The features of the invention believed to be novel are set forth with particularity in the appended claims. The invention itself however, both as to organization and method of operation, together with objects and advantages thereof, may be best understood by reference to the following detailed description of the invention, which describes certain exemplary embodiments of the invention, taken in conjunction with the accompanying drawings in which:
Skilled artisans will appreciate that elements in the figures are illustrated for simplicity and clarity and have not necessarily been drawn to scale. For example, the dimensions of some of the elements in the figures may be exaggerated relative to other elements to help to improve understanding of embodiments of the present invention.
While this invention is susceptible of embodiment in many different forms, there is shown in the drawings and will herein be described in detail specific embodiments, with the understanding that the present disclosure is to be considered as an example of the principles of the invention and not intended to limit the invention to the specific embodiments shown and described. In the description below, like reference numerals are used to describe the same, similar or corresponding parts in the several views of the drawings.
In this document, relational terms such as first and second, top and bottom, and the like may be used solely to distinguish one entity or action from another entity or action without necessarily requiring or implying any actual such relationship or order between such entities or actions. The terms “comprises,” “comprising,” or any other variation thereof, are intended to cover a non-exclusive inclusion, such that a process, method, article, or apparatus that comprises a list of elements does not include only those elements but may include other elements not expressly listed or inherent to such process, method, article, or apparatus. An element preceded by “comprises . . . a” does not, without more constraints, preclude the existence of additional identical elements in the process, method, article, or apparatus that comprises the element.
Reference throughout this document to “one embodiment”, “certain embodiments”, “an embodiment” or similar terms means that a particular feature, structure, or characteristic described in connection with the embodiment is included in at least one embodiment of the present invention. Thus, the appearances of such phrases or in various places throughout this specification are not necessarily all referring to the same embodiment. Furthermore, the particular features, structures, or characteristics may be combined in any suitable manner in one or more embodiments without limitation.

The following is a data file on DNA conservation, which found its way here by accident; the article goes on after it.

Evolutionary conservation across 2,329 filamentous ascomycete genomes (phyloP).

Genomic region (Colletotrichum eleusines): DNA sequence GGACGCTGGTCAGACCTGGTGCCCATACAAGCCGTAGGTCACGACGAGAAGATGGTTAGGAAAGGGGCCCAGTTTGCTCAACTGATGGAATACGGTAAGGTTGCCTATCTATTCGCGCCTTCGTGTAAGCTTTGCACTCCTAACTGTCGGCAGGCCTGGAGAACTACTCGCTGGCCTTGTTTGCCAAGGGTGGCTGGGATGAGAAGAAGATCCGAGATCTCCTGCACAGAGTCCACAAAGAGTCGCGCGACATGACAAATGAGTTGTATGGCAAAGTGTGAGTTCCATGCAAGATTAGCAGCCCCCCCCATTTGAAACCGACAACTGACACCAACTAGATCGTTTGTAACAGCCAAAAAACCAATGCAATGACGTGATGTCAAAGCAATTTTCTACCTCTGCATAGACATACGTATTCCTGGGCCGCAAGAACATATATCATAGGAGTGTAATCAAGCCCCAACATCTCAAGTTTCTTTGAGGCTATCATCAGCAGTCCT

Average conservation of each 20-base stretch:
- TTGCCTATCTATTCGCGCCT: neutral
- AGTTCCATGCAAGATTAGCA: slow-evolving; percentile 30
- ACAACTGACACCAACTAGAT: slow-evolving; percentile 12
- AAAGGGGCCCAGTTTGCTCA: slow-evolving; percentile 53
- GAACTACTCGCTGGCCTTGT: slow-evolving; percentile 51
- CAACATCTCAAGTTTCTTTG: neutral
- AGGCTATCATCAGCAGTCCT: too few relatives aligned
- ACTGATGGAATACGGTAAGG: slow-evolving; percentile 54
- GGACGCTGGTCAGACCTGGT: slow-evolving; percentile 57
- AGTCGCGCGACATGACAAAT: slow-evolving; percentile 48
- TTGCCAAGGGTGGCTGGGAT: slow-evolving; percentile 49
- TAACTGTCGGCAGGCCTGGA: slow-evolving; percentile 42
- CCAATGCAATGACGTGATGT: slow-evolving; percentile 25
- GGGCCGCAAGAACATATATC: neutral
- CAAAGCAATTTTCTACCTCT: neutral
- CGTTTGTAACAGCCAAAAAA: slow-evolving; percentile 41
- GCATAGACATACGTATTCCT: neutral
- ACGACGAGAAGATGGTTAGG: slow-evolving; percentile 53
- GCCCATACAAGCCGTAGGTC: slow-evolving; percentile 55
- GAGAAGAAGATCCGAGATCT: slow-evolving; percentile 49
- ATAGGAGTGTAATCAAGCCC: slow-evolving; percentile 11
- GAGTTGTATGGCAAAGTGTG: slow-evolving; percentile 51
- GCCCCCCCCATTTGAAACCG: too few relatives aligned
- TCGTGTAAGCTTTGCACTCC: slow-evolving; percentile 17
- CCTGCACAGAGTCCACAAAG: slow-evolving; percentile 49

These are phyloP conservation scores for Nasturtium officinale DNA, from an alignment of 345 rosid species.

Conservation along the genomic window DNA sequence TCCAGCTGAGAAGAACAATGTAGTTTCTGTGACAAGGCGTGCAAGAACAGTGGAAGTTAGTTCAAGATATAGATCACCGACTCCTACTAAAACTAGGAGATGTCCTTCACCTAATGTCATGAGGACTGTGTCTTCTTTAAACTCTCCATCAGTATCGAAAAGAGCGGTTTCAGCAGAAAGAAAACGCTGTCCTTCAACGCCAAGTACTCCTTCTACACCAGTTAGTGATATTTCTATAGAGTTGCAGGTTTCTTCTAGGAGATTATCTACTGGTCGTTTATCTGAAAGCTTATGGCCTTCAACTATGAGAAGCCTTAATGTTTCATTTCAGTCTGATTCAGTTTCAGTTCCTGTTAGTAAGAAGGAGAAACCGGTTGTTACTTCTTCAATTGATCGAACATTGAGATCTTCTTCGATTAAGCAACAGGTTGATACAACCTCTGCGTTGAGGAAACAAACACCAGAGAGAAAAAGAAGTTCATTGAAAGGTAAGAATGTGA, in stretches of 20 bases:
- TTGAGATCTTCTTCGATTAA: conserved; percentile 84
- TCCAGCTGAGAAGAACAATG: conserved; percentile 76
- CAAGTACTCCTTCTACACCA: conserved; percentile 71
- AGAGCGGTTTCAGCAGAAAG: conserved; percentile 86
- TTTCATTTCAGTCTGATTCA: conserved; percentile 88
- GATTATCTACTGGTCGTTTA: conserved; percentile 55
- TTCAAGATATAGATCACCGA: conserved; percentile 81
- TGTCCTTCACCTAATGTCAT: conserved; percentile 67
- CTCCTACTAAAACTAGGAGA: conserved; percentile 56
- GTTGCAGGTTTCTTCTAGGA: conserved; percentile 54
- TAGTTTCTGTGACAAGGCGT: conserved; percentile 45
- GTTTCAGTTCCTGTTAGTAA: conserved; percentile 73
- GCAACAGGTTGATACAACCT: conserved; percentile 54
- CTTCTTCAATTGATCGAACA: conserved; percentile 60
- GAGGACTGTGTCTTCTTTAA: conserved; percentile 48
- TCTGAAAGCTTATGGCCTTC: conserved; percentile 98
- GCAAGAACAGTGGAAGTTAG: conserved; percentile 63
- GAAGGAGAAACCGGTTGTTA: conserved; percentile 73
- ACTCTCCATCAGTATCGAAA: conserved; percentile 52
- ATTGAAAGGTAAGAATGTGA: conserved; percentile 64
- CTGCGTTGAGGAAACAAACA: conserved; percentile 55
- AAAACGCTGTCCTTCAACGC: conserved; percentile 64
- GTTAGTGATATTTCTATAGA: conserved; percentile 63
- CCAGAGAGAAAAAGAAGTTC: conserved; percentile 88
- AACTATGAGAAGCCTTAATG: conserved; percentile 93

The term “or” as used herein is to be interpreted as an inclusive or meaning any one or any combination. Therefore, “A, B or C” means “any of the following: A; B; C; A and B; A and C; B and C; A, B and C”. An exception to this definition will occur only when a combination of elements, functions, steps or acts are in some way inherently mutually exclusive.
Device discovery and setup is an important part of radio operation. It is necessary to determine whether devices within communication range of one another in the environment, and therefore co-located, are friends, foes or neutral with respect to each other. Most conventional radios are omni-directional in that the signal is radiated from the transmitter in all directions simultaneously, providing few choices about sharing space, as illustrated in
The highly linear nature of MMWC and/or laser communications is an important consideration in the setup and discovery phases of operation of devices and also for the avoidance of interference with other MMWC devices co-located in the same environment. The directional aspect of MMWC means that the receiver and the transmitter are substantially aligned towards each other on the same operating line or line of sight so as to be sufficiently co-linear to support wireless communications between the two devices. Moreover, it is desired that no other signal sources share the same communication path so that interference between two substantially co-linear signals does not result or is at least identified and/or mitigated. It can be appreciated that the highly linear and directional attributes of MMWC technology must be taken into account in order to set up desired communication pairings between source and receiver devices in a wireless communication environment or space and to further identify and/or mitigate undesirable interference between signals in the space.